One really exciting opportunity at the moment is with a client who’s in the distribution business. Of course, because of their sector, they haven’t really been under the same pressure as other industries throughout recent of events. It’s a privately-owned company and their leadership team have recently done their self-reflection and they’ve got great prospects for growth. So, now for them, it’s about how to do that in a controlled way where they bring everybody with them. It’s a real positive for them, they’ve not just seen the opportunity in the market but that their first thought before they set out to realise that opportunity is ‘ok, let’s not just do this, let’s do it together’. They’ve asked us to really bring their wider team into the process and have this more inclusive approach towards creating the future. They’ve made the first steps onto the transition and that’s quite exciting. The plan is for us to support them right through their planning and set them up for an agile delivery phase.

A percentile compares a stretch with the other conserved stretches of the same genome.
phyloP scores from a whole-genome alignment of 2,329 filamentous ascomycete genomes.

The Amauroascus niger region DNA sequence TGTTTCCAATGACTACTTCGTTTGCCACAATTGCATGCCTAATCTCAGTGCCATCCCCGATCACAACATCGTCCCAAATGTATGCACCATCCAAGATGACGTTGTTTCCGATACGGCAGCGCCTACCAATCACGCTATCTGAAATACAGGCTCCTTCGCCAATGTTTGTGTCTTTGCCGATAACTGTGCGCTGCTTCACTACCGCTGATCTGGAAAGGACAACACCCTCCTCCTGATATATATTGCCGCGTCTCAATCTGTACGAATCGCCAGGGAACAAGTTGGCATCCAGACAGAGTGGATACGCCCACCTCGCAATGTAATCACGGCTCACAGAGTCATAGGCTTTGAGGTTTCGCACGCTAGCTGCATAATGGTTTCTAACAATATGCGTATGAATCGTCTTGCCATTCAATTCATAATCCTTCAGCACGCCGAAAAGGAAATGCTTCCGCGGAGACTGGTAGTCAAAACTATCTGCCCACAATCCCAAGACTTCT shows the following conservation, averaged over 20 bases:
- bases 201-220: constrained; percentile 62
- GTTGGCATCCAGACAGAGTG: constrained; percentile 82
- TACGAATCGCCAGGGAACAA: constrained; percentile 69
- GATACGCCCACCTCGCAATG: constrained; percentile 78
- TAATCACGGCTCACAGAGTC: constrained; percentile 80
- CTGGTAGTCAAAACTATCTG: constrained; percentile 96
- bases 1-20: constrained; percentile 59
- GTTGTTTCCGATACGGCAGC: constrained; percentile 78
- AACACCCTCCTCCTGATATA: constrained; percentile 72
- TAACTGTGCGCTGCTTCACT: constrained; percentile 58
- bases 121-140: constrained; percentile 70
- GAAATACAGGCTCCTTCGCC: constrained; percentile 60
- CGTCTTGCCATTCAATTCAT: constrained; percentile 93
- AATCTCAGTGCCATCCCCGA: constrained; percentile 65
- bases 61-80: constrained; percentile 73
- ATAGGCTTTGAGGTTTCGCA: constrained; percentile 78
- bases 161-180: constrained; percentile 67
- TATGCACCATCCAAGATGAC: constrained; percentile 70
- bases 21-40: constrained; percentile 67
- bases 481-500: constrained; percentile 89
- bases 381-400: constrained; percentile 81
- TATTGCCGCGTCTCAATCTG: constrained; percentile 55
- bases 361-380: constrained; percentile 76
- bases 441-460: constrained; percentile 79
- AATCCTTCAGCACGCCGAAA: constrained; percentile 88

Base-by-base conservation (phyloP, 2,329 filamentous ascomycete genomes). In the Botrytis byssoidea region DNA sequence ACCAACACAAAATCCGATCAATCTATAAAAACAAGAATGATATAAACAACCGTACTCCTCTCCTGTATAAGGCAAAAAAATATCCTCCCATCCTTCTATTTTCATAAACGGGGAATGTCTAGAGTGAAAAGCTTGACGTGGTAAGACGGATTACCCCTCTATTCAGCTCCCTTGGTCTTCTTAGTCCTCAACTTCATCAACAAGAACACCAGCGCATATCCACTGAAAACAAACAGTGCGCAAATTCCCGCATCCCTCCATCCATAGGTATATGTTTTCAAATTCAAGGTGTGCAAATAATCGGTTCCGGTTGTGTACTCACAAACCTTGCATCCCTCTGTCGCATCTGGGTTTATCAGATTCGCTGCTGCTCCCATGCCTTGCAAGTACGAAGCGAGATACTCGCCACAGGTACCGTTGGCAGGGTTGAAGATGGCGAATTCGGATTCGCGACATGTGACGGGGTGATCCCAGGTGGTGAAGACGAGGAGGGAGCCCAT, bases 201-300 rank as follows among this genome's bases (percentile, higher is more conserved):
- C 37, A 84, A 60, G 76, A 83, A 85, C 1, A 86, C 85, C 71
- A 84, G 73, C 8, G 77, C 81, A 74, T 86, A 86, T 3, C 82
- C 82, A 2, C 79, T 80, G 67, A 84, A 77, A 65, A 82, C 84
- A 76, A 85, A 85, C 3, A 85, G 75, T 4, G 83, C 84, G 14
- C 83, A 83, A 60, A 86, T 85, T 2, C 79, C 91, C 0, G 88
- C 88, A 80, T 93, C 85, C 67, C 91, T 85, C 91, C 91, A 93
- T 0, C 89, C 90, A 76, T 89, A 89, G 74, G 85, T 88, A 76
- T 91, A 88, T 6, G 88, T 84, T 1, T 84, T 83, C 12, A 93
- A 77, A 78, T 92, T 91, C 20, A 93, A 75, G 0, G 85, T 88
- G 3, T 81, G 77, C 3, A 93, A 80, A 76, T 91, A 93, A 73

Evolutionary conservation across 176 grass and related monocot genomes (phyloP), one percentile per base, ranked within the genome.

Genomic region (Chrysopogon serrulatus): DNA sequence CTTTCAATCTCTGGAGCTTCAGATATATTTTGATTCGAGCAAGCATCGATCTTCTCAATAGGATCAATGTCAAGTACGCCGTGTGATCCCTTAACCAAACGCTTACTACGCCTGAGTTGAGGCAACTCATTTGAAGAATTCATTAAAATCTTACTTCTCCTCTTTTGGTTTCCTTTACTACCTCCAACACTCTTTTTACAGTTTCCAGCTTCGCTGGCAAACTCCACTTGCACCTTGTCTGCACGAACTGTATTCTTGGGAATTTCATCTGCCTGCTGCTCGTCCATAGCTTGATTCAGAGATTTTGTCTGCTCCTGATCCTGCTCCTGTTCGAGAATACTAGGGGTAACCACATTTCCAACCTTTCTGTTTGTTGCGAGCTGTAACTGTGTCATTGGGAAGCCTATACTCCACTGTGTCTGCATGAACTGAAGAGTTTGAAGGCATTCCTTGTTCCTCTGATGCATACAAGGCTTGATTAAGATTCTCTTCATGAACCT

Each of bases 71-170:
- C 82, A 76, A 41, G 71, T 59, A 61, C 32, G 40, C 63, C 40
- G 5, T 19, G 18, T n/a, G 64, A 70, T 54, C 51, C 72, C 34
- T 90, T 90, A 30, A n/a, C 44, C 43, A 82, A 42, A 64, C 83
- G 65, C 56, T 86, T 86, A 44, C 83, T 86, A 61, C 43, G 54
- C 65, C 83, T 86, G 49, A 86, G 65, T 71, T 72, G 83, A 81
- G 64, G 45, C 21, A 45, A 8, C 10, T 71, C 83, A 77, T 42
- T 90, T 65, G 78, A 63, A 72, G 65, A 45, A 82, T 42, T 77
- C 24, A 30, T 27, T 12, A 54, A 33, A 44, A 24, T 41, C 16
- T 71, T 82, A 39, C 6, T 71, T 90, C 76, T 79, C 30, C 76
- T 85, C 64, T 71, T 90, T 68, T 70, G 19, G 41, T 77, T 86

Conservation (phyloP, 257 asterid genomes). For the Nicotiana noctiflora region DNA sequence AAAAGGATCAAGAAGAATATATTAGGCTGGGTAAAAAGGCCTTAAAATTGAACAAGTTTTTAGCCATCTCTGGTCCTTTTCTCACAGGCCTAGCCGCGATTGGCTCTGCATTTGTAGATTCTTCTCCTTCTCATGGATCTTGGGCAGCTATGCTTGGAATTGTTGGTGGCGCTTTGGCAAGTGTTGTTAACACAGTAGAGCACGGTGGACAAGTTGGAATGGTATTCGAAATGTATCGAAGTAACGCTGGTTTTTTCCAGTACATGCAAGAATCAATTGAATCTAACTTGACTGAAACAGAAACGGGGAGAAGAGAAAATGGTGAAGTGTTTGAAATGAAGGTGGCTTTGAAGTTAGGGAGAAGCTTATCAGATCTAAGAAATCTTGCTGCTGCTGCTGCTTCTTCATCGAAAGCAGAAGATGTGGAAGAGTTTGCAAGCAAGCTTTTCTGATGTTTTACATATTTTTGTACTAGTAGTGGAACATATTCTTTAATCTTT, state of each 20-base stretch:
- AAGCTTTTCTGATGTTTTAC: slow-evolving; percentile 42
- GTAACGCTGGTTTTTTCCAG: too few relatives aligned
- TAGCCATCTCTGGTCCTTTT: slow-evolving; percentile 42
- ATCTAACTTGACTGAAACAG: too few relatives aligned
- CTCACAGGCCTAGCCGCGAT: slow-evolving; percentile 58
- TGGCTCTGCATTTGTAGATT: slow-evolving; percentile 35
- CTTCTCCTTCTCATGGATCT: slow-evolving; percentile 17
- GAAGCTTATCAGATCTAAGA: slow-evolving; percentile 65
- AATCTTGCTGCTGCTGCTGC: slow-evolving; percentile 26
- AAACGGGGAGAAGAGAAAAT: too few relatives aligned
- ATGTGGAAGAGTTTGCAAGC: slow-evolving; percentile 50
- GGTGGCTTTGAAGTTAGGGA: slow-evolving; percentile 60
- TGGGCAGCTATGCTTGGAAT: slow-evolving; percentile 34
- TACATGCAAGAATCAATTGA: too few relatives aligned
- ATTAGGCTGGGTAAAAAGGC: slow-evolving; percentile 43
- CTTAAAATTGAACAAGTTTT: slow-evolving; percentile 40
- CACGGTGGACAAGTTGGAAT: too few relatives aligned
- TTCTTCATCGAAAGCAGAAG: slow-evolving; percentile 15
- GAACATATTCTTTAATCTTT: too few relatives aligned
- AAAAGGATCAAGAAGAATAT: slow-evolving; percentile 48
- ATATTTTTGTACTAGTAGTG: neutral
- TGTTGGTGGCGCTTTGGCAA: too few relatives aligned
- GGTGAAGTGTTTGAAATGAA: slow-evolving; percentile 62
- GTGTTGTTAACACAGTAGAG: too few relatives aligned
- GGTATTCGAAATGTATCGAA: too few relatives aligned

What inspired this approach?